Boston University’s Queer Activist Collective, or Q and the BU LGBTQIA+ Faculty & Staff Community Network worked together to release The BU Out List — a resource for students to find faculty and staff who identify as LGTBQ+ at Boston University, as well a source of connection for students and staff.
Christian Paredes, a rising senior in the College of Arts and Sciences, is on the executive board of Q who worked as a student co-chair with the LGBTQIA+ FSCN to create the Out List.
The BU Out List invites LGBTQ+ faculty and staff members across campus to create a profile only accessible to the BU community. Students cannot make profiles for themselves, but can search through staff profiles.
Each faculty and staff profile can include someone’s sexual orientation, gender identity, race, romantic orientation, religion, hometown and whether they were a first-generation college student. Including the additional information in profiles helps LGBTQ+ students “find those intersections” in their community, Paredes said.
Paredes said meeting his queer mentors at BU, including professors now visible on the Out List, was “serendipitous.”
“I came across one professor who is queer my sophomore year and ended up forming a really great relationship because she can see me in a different way as a person,” he said, “and it really changed the trajectory of my career.”
He said the Out List, which is accessible to the entire BU community, can help facilitate those types of connections for other students.
“It’s more easy for people to see which departments or which subjects might have a professor that they’ll feel more comfortable in a classroom,” Paredes said. “That could be really meaningful for having a great experience at BU and just feeling like they’re in a more inclusive environment.”
Thomas Lee, the academic program administrator for the School of Public Health and the vice chair of the LGBTQIA+ FSCN, said the Out List was inspired by the Boston University Medical Campus OUT & Ally List, which includes the option to be identified as an ally as well.
Lee and Paredes, who worked together to compile the Out List, said their choice to not include allies was to maintain a platform for specifically queer voices.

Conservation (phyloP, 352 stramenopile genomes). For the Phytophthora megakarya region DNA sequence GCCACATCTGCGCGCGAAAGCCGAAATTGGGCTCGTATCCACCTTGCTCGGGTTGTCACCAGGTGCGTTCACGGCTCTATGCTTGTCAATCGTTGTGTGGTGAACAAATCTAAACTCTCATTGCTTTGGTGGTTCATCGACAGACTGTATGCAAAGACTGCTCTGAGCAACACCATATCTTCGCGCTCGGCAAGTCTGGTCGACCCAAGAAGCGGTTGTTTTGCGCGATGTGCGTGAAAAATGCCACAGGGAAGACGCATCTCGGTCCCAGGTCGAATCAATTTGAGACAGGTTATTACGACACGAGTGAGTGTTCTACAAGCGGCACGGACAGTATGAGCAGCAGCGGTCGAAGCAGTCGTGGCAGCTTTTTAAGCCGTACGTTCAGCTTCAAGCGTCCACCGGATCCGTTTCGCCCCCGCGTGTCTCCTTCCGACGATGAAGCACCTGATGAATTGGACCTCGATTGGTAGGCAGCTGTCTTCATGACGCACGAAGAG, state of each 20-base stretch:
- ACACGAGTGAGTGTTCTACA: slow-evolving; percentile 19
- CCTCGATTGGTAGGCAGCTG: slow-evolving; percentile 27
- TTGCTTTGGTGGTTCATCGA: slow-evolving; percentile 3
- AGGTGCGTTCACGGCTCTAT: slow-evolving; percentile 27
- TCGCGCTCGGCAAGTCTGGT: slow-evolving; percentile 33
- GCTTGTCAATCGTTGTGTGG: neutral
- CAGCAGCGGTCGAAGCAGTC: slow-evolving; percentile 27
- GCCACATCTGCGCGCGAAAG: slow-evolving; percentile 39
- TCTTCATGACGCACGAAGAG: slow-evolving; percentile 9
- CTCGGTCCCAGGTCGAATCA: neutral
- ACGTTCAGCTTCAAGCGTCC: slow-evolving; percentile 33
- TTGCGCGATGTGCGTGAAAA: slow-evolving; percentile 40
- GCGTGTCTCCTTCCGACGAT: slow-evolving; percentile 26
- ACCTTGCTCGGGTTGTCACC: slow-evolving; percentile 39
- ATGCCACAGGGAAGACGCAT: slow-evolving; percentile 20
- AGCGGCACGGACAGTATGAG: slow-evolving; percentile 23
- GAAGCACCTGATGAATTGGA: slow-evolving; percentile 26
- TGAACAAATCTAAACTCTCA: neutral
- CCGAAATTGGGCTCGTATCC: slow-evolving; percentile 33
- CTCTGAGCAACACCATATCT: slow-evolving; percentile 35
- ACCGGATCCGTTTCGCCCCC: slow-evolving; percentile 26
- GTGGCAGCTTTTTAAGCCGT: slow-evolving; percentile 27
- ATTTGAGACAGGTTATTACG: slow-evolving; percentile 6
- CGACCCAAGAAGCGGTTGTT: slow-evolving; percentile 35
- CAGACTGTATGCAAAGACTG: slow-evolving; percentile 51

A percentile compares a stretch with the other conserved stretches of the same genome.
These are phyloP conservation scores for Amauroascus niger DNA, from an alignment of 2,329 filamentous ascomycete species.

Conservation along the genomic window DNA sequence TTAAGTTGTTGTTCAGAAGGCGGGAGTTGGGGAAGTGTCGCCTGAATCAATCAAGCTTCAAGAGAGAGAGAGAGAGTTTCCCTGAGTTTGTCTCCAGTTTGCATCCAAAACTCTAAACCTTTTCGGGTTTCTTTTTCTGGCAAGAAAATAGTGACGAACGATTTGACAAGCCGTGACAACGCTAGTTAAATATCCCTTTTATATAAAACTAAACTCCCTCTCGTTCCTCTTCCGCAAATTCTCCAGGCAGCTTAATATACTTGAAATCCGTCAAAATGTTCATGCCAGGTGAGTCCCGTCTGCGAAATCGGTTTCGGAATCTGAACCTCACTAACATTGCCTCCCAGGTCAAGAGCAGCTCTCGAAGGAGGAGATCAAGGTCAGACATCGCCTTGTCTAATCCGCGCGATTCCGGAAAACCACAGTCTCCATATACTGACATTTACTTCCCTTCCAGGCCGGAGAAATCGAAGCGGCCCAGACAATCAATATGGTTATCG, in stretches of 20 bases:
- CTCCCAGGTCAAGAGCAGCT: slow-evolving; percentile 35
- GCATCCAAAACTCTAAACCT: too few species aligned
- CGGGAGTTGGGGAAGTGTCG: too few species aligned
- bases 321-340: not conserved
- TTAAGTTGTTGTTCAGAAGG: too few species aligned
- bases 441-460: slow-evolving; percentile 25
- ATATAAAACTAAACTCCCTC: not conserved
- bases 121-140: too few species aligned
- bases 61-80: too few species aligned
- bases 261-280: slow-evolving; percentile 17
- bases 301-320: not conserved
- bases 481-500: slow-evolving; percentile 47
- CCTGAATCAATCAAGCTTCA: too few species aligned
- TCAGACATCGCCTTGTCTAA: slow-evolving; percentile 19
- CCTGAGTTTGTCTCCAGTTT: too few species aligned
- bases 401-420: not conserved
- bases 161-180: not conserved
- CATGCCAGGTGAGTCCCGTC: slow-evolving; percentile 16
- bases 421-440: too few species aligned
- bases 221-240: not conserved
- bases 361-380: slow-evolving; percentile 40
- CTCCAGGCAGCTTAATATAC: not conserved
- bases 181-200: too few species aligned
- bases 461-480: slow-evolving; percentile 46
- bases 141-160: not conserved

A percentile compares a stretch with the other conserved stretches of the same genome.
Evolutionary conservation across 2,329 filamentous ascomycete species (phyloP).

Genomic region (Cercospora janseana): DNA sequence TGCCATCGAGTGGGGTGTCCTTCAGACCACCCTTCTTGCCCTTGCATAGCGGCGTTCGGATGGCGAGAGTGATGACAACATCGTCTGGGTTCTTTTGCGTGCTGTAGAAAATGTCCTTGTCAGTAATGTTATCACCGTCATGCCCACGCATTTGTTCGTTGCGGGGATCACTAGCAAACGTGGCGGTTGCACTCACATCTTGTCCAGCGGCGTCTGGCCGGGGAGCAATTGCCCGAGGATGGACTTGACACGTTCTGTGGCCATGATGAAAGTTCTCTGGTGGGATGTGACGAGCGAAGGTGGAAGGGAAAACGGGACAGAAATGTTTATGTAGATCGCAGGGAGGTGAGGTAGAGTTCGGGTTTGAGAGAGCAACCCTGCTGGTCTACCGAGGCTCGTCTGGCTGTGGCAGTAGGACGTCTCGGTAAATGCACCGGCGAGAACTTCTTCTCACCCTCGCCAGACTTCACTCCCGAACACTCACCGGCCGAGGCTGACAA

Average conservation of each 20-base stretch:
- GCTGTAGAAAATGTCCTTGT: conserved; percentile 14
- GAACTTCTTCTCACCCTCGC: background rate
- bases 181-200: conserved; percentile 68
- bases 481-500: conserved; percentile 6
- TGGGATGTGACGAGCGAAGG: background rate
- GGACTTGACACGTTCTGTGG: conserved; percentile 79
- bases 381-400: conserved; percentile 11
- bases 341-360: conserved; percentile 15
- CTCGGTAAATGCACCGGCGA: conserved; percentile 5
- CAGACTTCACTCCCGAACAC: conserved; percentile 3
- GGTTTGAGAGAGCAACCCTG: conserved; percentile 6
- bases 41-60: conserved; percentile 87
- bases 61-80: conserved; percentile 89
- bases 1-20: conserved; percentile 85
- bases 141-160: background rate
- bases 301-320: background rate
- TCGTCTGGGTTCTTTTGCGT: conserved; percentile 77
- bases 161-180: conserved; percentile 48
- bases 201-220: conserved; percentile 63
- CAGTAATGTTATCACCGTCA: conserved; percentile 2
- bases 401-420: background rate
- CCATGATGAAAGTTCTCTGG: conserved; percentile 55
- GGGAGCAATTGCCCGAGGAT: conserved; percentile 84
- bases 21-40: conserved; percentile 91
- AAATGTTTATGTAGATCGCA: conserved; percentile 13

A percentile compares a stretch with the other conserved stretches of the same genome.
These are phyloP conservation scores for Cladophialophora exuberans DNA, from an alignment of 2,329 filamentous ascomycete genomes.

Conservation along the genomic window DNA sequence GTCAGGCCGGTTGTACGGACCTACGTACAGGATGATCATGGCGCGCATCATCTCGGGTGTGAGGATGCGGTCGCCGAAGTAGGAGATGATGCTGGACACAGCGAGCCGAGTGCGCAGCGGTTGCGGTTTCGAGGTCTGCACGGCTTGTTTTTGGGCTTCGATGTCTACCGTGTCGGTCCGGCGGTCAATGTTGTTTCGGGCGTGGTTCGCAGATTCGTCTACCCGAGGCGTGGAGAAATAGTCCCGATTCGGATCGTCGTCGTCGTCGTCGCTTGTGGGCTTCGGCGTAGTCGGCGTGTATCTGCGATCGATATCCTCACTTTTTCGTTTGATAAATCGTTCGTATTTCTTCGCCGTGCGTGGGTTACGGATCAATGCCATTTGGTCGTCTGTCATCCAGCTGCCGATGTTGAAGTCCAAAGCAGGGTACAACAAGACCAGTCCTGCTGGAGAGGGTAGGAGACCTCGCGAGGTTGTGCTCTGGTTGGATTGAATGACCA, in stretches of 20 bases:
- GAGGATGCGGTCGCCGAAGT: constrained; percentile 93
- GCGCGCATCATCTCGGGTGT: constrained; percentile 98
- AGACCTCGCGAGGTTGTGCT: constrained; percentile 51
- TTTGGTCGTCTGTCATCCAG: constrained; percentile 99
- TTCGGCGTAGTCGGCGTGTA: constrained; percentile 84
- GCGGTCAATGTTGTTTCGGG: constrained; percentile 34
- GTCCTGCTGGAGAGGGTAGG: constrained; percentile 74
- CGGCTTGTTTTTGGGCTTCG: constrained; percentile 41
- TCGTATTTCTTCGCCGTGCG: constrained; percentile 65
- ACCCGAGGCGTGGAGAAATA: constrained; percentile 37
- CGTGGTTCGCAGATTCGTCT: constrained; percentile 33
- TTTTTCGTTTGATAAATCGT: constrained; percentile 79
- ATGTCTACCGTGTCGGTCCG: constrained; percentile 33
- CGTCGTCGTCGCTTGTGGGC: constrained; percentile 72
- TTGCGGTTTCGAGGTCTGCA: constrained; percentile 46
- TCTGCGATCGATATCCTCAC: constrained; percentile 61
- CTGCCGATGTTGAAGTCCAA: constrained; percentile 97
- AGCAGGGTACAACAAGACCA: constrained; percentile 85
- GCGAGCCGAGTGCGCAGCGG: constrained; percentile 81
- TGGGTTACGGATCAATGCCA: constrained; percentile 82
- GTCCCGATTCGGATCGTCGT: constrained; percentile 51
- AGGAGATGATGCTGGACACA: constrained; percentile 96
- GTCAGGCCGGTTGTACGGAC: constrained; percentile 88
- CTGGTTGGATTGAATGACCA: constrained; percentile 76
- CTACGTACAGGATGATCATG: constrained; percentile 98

Lee said the Out List helps fill the gap between faculty and staff and students in the LGBTQ+ community. During his graduate studies at BU, he said he had limited ways of connecting with queer faculty members. Now, as the vice chair of the taskforce, he said he’s working to create a more visible queer community at BU.
“Our main goals are to promote a deeper sense of community and celebrate identity among LGBTQIA+ faculty and staff at BU,” he said. “There was a huge vacuum at BU, like this didn’t exist. One of the main findings of the taskforce a few years ago was there aren’t systems in place for queer faculty and staff and to some extent students to really build community.”
Christopher McKenzie, an instructor in film and television at the College of Communication, said he has “the privilege to be able to say that I’m bisexual.” He said he chose to be visible on the Out List because he wants to be a resource for LGBTQ+ and questioning students.
“Even though we live in a part of the country and part of a world that is relatively tolerant and progressive, it is still an important thing to step forward and speak out and assert who we are,” McKenzie said. “I feel a responsibility as an academic, as an instructor, not to necessarily to proclaim it from the high rooftops, but to say, ‘this is who I am, this is part of what makes up me.’”
McKenzie said the Out List can help provide a “beacon of normality” for LGBTQ+ students to see queer faculty and staff in different careers and fields. He said especially in fields such as STEM or business, a faculty member who “steps forward and speaks their truth about their identity” has a lasting impact on students.
Lee said the Out List also “has given [Q] a virtual space” by using the Out List as a their unofficial homepage, promoting resources for queer students and strengthening Q and the LGBTQIA+ FSCN’s relationship.
“It’s really been a way to unify and almost build a coalition,” Lee said. “There were so many independent groups before, and now there is a centralized platform which is way more effective when you have the voices unified.”